May 6, 2019
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Executive Summary

If there are lingering doubts about the viability or market potential of digital therapeutics (DTx), recent moves by the U.S. Food & Drug Administration should lay them to rest. In December, Pear Therapeutics and its partner, Novartis’ Sandoz unit, received FDA clearance for reSET-O™, a prescription-only mobile medical app that helps patients with opioid use disorder remain in outpatient treatment programs. The same month, with support from regulators, the ECG app on the Apple Watch 4 became the first direct-to-consumer product that can notify users of an irregular heart rhythm.

Now, the FDA seems poised to weave DTx into the fabric of regulatory decision-making. In December, the agency released a new framework for the use of real world evidence (RWE) in clinical studies, which highlights the desire to capture patient-generated data on mobile devices and in-home-use settings. Commissioner Scott Gottlieb says the new RWE program will encourage exploration of tools such as wearables and mobile technology that will advance new models for clinical research. In speeches, FDA officials have also provided updates on a novel pilot program that may lead to pre-certification for DTx developers, whose apps will be paired with, or replace, FDA-approved medical treatments.

Digital therapeutics “have the potential to fundamentally change how patients interact with their therapies,” said Sandoz CEO Richard Francis in a press release announcing the new reSET-O™ app. Expressing what many in the industry feel, he said apps that diagnose, track, or prevent illnesses could be “the next chapter of medical innovation.” At the same time, however, DTx helps energize an ongoing trend with large and complex implications for traditional healthcare players. The devices and apps may fuel the democratization of healthcare by further empowering consumers and, potentially, disintermediating traditional players.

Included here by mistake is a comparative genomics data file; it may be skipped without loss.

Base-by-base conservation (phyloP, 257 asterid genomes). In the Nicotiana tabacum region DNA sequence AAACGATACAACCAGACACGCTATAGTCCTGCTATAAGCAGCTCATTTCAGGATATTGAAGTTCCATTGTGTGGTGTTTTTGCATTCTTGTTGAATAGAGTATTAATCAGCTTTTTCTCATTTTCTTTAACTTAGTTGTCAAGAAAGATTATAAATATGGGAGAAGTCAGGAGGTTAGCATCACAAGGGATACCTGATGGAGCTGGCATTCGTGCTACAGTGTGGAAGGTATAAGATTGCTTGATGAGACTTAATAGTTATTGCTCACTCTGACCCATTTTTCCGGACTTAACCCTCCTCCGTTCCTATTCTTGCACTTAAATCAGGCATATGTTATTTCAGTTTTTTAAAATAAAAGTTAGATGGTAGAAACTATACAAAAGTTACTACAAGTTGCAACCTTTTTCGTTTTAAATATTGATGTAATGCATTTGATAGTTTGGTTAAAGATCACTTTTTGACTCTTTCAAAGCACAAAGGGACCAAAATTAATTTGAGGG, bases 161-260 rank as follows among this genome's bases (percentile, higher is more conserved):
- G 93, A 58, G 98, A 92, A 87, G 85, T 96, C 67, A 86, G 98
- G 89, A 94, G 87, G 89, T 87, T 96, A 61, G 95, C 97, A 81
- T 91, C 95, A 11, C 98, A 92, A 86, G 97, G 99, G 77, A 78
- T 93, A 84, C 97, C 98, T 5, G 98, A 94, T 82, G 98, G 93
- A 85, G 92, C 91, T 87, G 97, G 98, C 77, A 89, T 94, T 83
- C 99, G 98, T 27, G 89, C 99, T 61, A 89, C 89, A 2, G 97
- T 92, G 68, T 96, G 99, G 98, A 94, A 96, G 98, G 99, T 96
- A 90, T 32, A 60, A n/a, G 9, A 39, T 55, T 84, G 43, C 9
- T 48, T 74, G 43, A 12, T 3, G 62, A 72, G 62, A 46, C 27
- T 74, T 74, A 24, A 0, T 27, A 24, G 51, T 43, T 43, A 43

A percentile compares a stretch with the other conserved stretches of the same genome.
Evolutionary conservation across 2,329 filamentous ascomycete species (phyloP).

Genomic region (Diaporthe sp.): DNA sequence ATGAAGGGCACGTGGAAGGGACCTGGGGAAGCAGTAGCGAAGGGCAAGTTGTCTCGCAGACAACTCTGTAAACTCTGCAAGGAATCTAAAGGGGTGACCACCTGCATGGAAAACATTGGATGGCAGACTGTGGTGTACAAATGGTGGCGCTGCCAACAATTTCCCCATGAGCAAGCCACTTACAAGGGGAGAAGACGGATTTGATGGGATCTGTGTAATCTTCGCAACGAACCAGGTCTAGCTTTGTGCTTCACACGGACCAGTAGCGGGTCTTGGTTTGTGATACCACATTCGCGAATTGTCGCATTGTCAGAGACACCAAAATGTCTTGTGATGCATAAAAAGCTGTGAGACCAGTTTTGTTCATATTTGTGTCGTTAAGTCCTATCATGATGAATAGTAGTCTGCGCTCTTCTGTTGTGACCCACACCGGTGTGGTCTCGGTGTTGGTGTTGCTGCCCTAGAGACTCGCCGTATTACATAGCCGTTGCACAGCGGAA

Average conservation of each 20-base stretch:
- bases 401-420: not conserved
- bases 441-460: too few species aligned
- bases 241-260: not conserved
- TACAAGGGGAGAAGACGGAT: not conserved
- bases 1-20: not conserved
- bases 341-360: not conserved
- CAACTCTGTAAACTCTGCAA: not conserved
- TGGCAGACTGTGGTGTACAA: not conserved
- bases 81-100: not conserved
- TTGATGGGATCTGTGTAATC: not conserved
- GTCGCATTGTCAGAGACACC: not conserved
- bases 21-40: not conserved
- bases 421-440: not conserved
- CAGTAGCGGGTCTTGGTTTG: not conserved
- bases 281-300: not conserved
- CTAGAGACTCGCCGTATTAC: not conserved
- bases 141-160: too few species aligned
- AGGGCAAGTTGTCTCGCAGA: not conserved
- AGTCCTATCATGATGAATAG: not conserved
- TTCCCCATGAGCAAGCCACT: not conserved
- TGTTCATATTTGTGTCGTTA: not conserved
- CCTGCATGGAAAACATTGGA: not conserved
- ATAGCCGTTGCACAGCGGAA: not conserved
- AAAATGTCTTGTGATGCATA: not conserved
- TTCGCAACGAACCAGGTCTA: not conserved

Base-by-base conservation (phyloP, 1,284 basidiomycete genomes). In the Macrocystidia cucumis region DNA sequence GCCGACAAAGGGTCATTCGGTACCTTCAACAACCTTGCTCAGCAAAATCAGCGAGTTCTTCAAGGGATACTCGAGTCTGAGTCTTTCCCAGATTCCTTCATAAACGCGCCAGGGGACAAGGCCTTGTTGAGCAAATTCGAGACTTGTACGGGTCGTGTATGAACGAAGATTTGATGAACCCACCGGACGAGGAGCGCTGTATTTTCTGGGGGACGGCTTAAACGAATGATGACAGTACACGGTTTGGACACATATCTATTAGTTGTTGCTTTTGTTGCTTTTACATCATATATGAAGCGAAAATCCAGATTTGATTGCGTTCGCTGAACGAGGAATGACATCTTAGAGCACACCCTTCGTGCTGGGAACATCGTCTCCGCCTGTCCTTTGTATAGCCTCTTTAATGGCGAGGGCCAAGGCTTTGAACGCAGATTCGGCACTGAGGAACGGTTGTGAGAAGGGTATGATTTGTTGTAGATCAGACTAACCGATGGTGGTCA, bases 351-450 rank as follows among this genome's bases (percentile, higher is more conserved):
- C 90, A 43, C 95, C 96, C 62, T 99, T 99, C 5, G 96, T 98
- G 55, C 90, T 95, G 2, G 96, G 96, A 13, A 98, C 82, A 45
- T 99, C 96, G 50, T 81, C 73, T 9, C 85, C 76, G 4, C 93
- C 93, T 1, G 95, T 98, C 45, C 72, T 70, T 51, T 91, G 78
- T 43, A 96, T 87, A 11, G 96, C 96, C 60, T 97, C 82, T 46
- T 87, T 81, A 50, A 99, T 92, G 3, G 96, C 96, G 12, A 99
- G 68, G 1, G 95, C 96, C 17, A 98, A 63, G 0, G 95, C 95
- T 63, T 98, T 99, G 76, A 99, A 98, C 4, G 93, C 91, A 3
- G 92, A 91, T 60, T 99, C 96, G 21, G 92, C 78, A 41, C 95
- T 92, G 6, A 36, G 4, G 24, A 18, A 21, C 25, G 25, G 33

The DTx market, conservatively defined, is currently expanding at 64% CAGR and could be worth nearly half a billion U.S. dollars by 2021. But, to reach its full potential, Syneos Health believes DTx developers must learn from the setbacks encountered by both life sciences and technology companies in recent years—especially in areas of consumer trust. These include flawed privacy policies, obscure value propositions, pricing missteps, convoluted reimbursement pathways, and failure on the part of many stakeholders to reduce complexity on behalf of the user. Going forward, DTx developers must foster empathy for patients, physicians, health systems and other stakeholders.

Market drivers

Before exploring how challenges in diverse stakeholder needs pose risks to the nascent DTx ecosystem, it’s helpful to understand the remarkable confluence of regulatory, technological, social and economic conditions behind our estimates for market growth. These include:

  • Consistent, supportive signals from the FDA and England’s National Health Service, which already reimburses some digital health solutions
  • Rapid technological advances in mobile health, telehealth, health IT and personalized medicine
  • Surging consumer interest in self-managed health strategies